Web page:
One of the pregnant, undocumented teenagers currently battling the Trump administration doesn’t need to wait to get her abortion, a judge ruled Tuesday morning.
The teen is 22 weeks pregnant, according to the administration, and likely has only days left to get the procedure.
U.S. District Judge Tanya Chutkan ruled Monday that the Trump administration couldn’t block two pregnant, immigrant minors in federal custody from getting abortions. But the judge initially also refused to allow the teenagers, called Jane Poe and Jane Roe in court documents, to immediately get an abortion. Her ruling wouldn’t have taken effect for 24 hours, to give the Trump administration time to appeal the decision and continue the court battle, which could last for days, if not weeks.
But the judge lifted the 24-hour stay just a few hours after the American Civil Liberties Union, which represents both Poe and Roe, requested to end it on Tuesday.
While Roe is approximately 10 weeks into her pregnancy, the Trump administration says Poe is 22 weeks pregnant. While ACLU has refused to release either of the teens’ locations, several states put the cutoff for an abortion at “viability,” usually considered to be 24 weeks after a woman’s last menstrual cycle. Seventeen states put the cutoff even earlier.
That wouldn’t have left much time for Poe to undergo the procedure.
In court filings, Poe’s lawyers said they reached out to the Trump administration about their request to remove the stay but hadn’t heard back as of Tuesday morning. “It’s literally a matter of every day counts,” the judge had acknowledged, according to the ACLU’s request.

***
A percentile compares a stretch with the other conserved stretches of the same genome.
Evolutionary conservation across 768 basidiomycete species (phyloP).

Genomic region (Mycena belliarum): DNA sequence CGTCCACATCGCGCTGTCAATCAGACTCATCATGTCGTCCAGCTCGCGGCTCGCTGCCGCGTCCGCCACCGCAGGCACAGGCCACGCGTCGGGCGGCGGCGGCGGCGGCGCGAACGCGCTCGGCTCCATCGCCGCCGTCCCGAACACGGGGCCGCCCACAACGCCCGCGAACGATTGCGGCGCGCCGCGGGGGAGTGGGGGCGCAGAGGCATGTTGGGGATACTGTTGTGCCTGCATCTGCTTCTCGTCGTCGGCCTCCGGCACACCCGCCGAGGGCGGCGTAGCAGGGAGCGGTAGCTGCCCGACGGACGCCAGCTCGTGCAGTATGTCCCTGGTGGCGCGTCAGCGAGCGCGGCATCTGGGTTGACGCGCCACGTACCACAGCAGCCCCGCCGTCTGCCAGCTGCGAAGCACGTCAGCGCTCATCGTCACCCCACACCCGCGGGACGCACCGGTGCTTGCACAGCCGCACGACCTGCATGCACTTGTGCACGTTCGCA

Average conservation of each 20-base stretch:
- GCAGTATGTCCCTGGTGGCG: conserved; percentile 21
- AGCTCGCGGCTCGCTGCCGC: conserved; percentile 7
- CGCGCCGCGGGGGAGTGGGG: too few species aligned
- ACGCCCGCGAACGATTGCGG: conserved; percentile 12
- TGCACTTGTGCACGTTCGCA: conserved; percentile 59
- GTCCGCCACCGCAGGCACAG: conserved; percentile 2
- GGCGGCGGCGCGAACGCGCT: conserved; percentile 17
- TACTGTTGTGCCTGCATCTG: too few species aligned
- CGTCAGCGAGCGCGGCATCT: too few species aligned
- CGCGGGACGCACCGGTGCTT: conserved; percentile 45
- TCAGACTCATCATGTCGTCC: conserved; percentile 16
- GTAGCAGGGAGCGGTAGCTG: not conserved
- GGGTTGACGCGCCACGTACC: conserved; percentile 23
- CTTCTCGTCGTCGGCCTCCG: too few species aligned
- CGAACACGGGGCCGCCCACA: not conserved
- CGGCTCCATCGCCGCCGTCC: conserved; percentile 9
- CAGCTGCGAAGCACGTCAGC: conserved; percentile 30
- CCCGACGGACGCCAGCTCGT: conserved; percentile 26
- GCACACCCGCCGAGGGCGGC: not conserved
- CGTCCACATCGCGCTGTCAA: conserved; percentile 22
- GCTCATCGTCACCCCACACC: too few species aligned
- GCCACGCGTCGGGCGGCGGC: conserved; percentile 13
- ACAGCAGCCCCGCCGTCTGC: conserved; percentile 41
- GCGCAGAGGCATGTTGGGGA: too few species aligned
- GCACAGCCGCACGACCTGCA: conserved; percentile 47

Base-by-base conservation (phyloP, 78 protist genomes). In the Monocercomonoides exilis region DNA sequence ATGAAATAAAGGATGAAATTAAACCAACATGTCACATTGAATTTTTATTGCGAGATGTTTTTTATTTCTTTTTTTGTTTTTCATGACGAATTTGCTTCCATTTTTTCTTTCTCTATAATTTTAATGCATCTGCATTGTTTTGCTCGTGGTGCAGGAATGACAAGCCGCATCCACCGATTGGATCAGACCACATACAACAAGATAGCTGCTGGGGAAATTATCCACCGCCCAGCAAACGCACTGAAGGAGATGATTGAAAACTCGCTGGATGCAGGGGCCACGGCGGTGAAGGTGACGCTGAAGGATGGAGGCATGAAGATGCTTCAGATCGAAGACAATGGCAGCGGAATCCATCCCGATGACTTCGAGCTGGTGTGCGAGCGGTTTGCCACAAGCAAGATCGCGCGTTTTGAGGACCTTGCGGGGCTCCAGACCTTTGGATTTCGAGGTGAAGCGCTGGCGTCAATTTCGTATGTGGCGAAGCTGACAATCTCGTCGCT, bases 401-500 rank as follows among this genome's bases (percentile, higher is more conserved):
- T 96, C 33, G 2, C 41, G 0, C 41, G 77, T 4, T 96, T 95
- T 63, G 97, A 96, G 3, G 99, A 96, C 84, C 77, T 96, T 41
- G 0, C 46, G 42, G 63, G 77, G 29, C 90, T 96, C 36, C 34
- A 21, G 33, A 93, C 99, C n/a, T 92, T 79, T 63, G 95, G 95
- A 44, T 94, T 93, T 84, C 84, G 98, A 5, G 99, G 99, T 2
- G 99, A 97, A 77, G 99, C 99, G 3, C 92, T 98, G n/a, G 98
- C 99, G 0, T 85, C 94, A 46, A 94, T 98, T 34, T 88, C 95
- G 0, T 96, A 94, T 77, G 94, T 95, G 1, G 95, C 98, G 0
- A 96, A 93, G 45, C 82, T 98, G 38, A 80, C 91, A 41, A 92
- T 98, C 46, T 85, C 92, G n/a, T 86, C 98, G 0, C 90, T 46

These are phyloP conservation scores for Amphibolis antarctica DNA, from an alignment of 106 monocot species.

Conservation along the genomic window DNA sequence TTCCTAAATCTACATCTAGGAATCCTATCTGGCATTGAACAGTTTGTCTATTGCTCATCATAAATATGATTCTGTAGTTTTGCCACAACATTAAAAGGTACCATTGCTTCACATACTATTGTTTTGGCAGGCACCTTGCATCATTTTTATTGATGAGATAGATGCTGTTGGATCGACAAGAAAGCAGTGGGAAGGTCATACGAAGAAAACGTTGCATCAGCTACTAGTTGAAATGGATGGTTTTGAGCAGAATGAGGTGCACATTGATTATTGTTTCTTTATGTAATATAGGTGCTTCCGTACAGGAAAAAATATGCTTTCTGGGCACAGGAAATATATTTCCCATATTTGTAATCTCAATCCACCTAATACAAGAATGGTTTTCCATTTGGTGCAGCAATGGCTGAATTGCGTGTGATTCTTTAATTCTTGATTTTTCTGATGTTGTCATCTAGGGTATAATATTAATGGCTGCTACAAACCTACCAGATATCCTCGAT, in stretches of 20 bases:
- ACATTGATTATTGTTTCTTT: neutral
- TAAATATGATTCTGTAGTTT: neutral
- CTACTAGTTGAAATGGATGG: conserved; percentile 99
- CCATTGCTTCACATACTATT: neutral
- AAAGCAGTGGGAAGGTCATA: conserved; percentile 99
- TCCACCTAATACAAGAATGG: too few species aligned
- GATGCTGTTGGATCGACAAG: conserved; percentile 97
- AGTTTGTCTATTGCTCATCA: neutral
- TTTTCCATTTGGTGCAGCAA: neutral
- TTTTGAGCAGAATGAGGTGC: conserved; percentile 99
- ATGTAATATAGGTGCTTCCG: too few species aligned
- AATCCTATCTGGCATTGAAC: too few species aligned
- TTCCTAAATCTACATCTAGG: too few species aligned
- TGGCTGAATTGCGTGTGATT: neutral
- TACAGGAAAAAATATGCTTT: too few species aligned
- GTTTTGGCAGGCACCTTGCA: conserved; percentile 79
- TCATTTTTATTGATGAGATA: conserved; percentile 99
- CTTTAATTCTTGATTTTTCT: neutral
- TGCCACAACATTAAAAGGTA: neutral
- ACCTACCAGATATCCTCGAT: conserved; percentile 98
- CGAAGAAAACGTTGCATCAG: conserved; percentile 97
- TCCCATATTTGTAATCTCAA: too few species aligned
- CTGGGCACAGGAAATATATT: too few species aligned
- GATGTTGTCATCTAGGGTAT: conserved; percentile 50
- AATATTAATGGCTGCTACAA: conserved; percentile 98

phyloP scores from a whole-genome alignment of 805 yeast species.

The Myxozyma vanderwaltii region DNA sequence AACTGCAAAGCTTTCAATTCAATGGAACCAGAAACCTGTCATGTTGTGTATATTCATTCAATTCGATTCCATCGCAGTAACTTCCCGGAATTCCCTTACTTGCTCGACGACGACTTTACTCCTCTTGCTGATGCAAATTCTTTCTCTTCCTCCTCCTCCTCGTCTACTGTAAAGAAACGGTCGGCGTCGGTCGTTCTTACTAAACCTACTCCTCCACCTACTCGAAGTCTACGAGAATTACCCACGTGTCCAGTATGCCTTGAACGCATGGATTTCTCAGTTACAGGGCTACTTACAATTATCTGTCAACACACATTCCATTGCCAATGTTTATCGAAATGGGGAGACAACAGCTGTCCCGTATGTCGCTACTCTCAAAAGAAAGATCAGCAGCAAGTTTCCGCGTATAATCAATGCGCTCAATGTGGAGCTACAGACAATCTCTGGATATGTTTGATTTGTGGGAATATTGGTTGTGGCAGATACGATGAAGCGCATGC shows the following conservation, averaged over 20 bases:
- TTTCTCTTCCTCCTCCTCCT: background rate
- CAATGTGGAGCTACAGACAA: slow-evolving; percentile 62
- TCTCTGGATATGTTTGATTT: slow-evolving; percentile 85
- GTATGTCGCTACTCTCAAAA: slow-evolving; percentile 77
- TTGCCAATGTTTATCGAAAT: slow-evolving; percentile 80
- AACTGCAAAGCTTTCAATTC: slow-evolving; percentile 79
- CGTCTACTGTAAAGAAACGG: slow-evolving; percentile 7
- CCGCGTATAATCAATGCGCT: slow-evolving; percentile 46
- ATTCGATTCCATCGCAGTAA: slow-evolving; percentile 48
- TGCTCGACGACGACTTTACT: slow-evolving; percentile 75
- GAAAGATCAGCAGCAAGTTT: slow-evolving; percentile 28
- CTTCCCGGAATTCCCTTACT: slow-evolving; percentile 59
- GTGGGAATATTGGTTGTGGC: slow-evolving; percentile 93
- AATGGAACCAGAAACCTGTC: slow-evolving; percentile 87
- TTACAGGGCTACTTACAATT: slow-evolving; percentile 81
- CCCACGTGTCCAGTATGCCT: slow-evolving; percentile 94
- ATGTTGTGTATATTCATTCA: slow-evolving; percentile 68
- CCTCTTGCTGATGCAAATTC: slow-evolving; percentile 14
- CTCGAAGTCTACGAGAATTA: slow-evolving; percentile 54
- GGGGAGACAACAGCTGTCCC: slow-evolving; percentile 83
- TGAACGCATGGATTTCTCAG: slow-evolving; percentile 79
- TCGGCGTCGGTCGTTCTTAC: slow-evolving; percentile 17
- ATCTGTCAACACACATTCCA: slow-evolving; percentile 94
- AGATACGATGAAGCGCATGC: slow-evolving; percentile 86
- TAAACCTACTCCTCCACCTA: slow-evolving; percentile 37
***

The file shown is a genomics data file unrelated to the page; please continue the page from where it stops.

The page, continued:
After the judge’s initial ruling on Monday, the Trump administration filed a notice of appeal later that night as well as a request to lengthen the stay for at least two weeks — but just in Roe’s case.
As minors who crossed into the United States alone and without authorization, both Roe and Poe are currently being held by the Office of Refugee Resettlement, overseen by the Department of Health and Human Services. While no one has apparently come forward to claim Poe, a sponsor has volunteered to take care of Roe.
If the Trump administration can hand Poe off to a sponsor, she’ll leave federal custody. And once she’s out of the government’s care, it no longer matters to the Trump administration whether she gets an abortion.
Lawyers for the government argue that the court just needs to give the government the time to properly vet Roe’s potential sponsor.
“The government has strong and constitutionally legitimate interests in promoting its interest in life, in refusing to facilitate abortion, and in not providing incentives for pregnant minors to illegally cross the border to obtain elective abortions while in federal custody,” lawyers for the Trump administration wrote. “Those interests would be irreparably undercut if Ms. Roe was granted the relief she seeks.”
Spokespeople for both the ACLU and the HHS’ Administration for Children and Families didn’t immediately respond to VICE News’ requests for comment.